Even in the midst of current and future upheaval, our late afternoon read aloud has remained constant. I think it is a big reason as to why the vast majority of the children around here have been navigating the changes better than I expected. Everyone needs constants in their lives.
The book we are currently reading is Then There Were Five by Elizabeth Enright. It is actually the last book of the Melendy Quartet, four stories about the four children in the Melendy family. I will admit to really only being familiar with the last two, this one and The Four-Story Mistake, which is one of my top favorite books from childhood. In The Four-Story Mistake, the family moves to the country into a delightfully odd house, where they find a hidden room, the door of which had been boarded over. This story fuelled house fantasies for me for years. I love these stories because I like the children. They were written and set before and during World War II, and I long for their uncomplicated existence.
Yesterday, we read about the children taking over the canning due to various circumstances. The victory garden had exploded and something had to be done with all the food. Here are some excerpts which tell the story.
"Mona slept an uneasy sleep that night, and her dreams were long dull dreams about tomatoes. She rose early for the next morning, got breakfast with Randy, and studied her canning book. By the time the boys and Willy began bringing the vegetables, she knew it almost by heart. She and Randy were enthusiastic about the first bushel-basketful of tomatoes, it seemed a treasure trove: an abundance of sleek vermillion fruit, still beaded with dew. The second bushel also looked very pretty, the third a little less so, and by the time the fourth one arrived she stared at it with an emotion of horror."
Ah, I know that feeling all too well... when the apples never seem to be done, or the peaches start exploding in a sticky mess all over the counter. The Melendy's first attempt at canning was a bit hit or miss, but then they were rescued by a neighbor who came to help.
"Daily at eight-thirty Mr. Titus arrived and presided over the culinary rites like an aproned Buddha. Randy and Mona, his handmaidens, peeled and washed vegetable after vegetable; hovered about the stove till their cheeks were crimson, opened the oven door and frowned in at the contents, lifted the lid of the enormous boiler on top of the stove releasing great steaming fogs; and gradually on every hand appeared the result of their labors. Jars upon jars of tomatoes, of tomato juice, and yellow tomato preserves. Jars of dill pickles and of India relish. While the fever was on them the girls spent their pocket money (and whatever they could wheedle out of Rush and Oliver) on crates of peaches and plums, and put up quarts of each. Intoxicated by the great sacks of extra canning sugar which Cuffy had stocked, they went even farther; experimenting with jams and conserves."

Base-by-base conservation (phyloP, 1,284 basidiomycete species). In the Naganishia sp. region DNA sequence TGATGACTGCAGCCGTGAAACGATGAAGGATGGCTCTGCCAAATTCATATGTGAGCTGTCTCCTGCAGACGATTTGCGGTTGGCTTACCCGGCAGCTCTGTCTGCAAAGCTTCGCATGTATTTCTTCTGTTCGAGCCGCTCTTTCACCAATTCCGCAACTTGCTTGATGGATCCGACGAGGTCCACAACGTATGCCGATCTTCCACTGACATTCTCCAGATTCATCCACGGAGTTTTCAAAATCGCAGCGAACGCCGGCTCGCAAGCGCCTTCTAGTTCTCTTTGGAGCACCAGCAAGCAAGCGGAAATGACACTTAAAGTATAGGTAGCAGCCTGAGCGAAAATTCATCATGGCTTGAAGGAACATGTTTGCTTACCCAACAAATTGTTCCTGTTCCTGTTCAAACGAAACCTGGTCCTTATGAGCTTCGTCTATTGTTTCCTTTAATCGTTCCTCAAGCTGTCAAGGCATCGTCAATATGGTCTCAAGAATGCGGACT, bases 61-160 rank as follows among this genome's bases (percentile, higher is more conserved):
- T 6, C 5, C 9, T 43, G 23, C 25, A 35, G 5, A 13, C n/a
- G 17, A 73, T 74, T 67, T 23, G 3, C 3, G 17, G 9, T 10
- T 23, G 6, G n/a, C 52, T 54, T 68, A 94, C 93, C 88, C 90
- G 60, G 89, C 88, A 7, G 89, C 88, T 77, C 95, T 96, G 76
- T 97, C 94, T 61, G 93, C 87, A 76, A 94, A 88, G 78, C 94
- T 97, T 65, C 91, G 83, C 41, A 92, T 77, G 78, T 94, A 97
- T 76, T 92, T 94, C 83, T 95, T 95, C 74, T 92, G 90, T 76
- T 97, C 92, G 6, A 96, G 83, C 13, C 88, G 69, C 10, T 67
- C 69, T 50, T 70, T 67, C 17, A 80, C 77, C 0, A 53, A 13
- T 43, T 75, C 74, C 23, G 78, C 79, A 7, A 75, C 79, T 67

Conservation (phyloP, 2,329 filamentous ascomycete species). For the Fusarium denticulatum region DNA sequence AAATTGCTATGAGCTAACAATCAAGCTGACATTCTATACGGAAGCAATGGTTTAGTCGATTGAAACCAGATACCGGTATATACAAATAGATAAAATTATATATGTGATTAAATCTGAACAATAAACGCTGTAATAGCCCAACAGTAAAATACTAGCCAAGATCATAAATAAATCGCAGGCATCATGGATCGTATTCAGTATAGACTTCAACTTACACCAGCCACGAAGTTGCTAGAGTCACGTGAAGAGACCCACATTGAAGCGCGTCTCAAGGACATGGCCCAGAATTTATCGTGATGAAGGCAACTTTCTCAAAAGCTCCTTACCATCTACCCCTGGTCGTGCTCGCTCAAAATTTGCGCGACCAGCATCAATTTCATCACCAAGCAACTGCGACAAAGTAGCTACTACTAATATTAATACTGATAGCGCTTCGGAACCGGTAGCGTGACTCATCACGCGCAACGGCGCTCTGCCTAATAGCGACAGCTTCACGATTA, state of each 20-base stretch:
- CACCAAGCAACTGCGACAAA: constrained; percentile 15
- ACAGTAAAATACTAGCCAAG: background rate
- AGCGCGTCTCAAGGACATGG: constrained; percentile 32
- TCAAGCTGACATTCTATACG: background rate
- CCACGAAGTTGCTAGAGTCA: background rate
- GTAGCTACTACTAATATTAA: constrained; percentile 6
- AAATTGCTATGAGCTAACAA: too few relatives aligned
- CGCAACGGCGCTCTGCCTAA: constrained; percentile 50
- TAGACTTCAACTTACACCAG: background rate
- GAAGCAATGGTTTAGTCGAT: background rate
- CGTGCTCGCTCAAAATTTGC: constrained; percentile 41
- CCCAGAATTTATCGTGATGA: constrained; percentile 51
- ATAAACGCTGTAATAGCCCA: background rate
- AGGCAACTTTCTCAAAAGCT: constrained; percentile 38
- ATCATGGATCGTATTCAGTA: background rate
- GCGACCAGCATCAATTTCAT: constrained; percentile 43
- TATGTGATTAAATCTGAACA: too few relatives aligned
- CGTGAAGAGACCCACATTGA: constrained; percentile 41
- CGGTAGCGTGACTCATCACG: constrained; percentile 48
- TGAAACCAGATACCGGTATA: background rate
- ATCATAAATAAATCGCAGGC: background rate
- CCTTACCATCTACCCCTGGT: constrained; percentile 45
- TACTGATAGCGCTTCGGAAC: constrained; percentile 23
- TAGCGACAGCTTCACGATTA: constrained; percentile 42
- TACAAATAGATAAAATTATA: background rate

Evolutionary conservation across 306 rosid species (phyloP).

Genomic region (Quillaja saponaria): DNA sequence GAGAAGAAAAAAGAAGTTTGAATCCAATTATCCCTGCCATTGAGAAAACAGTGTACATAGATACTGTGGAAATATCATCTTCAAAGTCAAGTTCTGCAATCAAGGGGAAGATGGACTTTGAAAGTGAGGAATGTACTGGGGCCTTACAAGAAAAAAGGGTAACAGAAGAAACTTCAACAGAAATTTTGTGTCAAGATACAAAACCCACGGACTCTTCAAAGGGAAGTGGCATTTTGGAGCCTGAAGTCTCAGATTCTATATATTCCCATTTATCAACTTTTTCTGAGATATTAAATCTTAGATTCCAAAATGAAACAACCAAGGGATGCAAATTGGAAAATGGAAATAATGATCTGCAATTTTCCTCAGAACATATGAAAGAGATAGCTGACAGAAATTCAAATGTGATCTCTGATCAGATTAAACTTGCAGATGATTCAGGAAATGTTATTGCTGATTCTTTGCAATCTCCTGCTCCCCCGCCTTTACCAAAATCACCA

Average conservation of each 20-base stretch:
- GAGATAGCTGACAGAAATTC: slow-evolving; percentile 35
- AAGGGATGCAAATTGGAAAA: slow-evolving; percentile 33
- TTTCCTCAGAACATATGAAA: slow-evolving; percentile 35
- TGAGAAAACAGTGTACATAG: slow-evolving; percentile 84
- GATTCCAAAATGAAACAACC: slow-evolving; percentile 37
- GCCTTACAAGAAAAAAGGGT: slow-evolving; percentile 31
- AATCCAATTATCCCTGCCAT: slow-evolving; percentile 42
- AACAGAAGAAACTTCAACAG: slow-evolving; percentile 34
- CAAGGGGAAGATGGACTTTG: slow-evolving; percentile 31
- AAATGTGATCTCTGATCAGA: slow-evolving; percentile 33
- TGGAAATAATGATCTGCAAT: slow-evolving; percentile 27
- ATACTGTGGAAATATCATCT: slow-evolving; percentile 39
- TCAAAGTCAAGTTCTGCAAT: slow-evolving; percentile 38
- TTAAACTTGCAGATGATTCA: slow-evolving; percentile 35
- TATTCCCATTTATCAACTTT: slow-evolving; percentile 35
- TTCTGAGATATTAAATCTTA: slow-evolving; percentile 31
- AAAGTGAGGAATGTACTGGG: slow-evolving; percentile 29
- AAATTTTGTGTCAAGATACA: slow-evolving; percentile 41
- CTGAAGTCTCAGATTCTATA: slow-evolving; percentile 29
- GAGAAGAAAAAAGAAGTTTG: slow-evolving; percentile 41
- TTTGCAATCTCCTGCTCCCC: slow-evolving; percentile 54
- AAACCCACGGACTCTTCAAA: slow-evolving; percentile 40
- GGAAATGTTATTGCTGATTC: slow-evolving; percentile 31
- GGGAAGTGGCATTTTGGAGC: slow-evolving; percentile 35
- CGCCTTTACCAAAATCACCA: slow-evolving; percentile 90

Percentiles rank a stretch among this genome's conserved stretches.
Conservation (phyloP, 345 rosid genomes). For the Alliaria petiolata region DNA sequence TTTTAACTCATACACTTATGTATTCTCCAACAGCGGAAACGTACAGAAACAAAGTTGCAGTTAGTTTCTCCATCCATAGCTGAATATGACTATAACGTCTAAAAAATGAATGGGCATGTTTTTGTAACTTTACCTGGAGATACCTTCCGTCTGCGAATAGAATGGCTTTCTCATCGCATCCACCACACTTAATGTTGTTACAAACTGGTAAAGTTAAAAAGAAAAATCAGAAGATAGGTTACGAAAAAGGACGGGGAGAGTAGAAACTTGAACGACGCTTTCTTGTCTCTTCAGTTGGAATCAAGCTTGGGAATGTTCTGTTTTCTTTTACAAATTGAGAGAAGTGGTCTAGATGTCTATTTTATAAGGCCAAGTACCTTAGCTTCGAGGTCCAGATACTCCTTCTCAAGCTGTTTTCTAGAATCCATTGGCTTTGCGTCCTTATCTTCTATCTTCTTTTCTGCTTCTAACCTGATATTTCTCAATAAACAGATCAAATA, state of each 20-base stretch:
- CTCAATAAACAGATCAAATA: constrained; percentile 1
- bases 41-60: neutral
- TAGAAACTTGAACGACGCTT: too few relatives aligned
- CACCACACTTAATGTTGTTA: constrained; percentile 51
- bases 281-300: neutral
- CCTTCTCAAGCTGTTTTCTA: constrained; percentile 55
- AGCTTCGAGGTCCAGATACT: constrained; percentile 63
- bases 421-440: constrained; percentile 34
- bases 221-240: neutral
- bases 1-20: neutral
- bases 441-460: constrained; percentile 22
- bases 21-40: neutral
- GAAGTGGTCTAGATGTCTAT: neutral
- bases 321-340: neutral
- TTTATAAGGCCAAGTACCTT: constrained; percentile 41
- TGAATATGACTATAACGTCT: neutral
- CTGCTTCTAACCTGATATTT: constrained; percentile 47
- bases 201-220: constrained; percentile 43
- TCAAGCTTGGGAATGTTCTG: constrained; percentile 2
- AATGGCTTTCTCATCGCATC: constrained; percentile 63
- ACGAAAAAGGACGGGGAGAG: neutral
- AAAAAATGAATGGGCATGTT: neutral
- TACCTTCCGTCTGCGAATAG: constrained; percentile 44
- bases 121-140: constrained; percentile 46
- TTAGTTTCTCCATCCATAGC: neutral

I love the line, 'when the fever was upon them' because it is so what it feels like, this madness to put food into jars for the winter. And the results are so satisfying.
"It was something. The quart jars were arranged on the shelves, and the window sills, where the light could best reveal their amber, purple, and vermillion splendor. In front of the quarts stood the pints, filled with pickles and preserves."
I love the look of row after row of canned fruits and vegetables. Summer before last, the summer of compulsive canning, yielded dozens of quarts and pints and half-pint jars to sit on my pantry shelves. Last summer? I think I may have made a little bit of something, and at this point, I don't even remember what that was. Last summer was a blur. It was a long and hard adjustment bringing home two new girls. It didn't leave much room, physically or emotionally, for doing much of anything. And now my pantry shelves are nearly empty. I can feel the madness starting to well up inside, but instead, I need to find some large boxes and start packing it all away. Canning supplies are not essential at the moment, and they will join all the other non-essentials upstairs in the pile of boxes.
And I'm back to the unknowns. Will I be able to unpack these boxes I'm about to pack this summer? I just don't know, and don't want to think about it too hard. If I can, then it would be a lot of angst for nothing, and if I can't, then I don't think I want to know ahead of time.